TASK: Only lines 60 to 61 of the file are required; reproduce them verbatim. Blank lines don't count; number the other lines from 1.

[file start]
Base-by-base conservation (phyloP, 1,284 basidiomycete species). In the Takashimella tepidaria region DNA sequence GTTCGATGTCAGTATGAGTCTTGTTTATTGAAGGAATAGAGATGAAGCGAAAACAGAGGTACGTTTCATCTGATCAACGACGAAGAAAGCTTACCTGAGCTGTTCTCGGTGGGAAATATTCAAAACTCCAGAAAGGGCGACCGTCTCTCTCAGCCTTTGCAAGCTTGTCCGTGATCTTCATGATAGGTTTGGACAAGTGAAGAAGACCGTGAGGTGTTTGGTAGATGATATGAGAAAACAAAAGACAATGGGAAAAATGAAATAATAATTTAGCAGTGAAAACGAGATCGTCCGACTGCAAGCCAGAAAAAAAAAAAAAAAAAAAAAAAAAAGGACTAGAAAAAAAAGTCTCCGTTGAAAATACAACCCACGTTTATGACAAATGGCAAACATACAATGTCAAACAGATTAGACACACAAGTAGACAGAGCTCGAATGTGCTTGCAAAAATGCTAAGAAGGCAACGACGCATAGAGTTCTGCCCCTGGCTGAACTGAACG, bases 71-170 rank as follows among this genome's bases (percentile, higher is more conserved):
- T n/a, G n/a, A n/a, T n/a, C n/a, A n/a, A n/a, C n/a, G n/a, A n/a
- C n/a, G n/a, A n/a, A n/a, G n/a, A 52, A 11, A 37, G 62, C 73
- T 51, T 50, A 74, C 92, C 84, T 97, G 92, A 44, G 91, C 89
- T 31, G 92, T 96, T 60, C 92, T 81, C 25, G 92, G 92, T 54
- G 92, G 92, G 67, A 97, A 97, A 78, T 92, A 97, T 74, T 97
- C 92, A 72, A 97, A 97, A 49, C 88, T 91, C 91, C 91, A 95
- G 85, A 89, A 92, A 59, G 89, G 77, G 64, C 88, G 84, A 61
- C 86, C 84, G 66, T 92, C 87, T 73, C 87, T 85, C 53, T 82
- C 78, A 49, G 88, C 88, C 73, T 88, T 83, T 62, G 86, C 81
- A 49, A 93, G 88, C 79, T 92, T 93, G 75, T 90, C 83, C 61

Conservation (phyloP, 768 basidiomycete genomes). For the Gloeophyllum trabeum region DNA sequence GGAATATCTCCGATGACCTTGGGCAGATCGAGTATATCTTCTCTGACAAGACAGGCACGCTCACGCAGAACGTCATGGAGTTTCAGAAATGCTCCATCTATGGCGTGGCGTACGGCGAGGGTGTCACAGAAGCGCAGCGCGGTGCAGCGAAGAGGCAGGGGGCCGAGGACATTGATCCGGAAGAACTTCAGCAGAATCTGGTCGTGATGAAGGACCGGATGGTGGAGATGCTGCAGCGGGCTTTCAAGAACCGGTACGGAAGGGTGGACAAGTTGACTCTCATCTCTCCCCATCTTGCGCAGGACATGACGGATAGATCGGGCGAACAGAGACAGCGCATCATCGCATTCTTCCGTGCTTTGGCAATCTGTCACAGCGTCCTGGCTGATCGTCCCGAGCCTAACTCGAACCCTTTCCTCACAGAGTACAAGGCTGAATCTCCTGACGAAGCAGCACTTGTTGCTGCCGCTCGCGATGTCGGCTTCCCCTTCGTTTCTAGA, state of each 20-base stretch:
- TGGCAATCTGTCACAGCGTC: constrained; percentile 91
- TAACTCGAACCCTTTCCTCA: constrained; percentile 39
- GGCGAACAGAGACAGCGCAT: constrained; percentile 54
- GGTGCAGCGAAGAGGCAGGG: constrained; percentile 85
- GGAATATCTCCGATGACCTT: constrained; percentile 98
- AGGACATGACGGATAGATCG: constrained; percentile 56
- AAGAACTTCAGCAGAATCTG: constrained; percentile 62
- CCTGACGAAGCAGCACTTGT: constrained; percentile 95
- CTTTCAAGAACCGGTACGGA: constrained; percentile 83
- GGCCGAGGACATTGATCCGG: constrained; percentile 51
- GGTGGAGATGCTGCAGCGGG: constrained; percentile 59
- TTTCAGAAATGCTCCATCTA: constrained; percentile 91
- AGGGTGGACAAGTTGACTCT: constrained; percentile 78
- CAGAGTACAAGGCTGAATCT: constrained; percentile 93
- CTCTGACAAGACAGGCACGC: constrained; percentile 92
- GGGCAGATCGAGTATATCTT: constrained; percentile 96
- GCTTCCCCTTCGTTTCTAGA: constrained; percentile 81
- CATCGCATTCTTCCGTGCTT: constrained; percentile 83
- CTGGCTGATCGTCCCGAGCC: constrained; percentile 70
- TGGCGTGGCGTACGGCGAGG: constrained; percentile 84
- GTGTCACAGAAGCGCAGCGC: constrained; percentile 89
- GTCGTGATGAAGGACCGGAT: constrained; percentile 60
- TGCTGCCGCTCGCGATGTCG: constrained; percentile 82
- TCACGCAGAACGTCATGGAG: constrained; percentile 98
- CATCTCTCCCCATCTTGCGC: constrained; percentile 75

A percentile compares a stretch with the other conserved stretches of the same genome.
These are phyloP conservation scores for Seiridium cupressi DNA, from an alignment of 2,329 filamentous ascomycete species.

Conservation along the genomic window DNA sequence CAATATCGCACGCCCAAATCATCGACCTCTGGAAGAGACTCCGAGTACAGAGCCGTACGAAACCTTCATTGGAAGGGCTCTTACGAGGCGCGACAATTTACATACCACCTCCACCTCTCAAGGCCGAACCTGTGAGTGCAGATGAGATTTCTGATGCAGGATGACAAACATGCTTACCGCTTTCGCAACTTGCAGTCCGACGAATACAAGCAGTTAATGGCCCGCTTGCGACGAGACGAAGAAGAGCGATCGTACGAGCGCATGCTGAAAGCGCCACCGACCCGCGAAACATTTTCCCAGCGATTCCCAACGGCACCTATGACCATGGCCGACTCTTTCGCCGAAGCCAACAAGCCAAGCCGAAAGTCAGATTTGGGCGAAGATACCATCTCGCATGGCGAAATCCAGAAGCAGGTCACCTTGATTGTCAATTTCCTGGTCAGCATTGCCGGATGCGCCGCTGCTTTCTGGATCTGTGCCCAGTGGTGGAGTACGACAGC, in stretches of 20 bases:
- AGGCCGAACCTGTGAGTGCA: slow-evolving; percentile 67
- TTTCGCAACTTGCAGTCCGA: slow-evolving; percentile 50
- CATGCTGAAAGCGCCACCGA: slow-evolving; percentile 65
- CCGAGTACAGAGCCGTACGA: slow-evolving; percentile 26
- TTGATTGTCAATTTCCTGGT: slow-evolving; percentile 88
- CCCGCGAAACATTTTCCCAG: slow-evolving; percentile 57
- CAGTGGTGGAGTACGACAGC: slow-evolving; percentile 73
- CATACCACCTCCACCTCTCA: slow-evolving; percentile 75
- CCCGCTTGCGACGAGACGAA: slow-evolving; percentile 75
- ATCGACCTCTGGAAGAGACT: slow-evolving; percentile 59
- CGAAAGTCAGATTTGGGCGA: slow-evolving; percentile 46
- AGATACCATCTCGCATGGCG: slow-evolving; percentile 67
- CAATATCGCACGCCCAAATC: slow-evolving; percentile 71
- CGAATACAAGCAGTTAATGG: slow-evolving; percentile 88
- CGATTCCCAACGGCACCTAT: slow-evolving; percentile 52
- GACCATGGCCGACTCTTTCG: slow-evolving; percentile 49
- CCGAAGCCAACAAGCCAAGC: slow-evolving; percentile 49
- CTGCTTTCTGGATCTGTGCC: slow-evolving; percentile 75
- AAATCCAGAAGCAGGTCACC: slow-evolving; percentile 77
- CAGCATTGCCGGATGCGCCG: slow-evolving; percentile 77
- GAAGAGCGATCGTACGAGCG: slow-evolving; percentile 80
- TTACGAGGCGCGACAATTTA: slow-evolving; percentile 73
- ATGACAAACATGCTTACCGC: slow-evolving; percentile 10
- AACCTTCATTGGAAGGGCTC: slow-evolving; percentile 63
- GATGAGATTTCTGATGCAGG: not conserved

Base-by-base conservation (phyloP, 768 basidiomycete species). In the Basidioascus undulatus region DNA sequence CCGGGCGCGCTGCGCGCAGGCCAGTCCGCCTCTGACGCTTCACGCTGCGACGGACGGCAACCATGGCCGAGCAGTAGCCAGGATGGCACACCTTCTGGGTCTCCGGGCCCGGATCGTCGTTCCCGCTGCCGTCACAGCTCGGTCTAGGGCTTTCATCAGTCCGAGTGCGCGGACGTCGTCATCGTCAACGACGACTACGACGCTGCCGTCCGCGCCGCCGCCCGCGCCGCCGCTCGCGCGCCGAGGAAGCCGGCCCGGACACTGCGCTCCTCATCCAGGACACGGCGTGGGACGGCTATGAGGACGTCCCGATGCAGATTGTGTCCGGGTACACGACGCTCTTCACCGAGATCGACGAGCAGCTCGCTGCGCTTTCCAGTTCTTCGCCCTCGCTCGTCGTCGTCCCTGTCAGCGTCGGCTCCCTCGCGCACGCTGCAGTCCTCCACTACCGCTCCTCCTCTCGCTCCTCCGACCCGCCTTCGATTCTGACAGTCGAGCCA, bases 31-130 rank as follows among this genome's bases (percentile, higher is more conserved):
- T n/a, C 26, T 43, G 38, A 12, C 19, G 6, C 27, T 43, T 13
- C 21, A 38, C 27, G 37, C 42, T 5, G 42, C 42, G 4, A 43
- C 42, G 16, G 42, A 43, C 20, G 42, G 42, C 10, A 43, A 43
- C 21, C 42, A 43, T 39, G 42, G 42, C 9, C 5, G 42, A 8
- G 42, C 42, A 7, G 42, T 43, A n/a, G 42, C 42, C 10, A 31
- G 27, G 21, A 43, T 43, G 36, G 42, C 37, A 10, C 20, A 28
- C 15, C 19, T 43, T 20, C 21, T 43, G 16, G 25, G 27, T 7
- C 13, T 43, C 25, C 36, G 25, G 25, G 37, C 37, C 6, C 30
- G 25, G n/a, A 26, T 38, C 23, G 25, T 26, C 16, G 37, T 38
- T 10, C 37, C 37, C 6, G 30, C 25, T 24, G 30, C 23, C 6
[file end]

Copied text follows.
- CAGCATTGCCGGATGCGCCG: slow-evolving; percentile 77
- GAAGAGCGATCGTACGAGCG: slow-evolving; percentile 80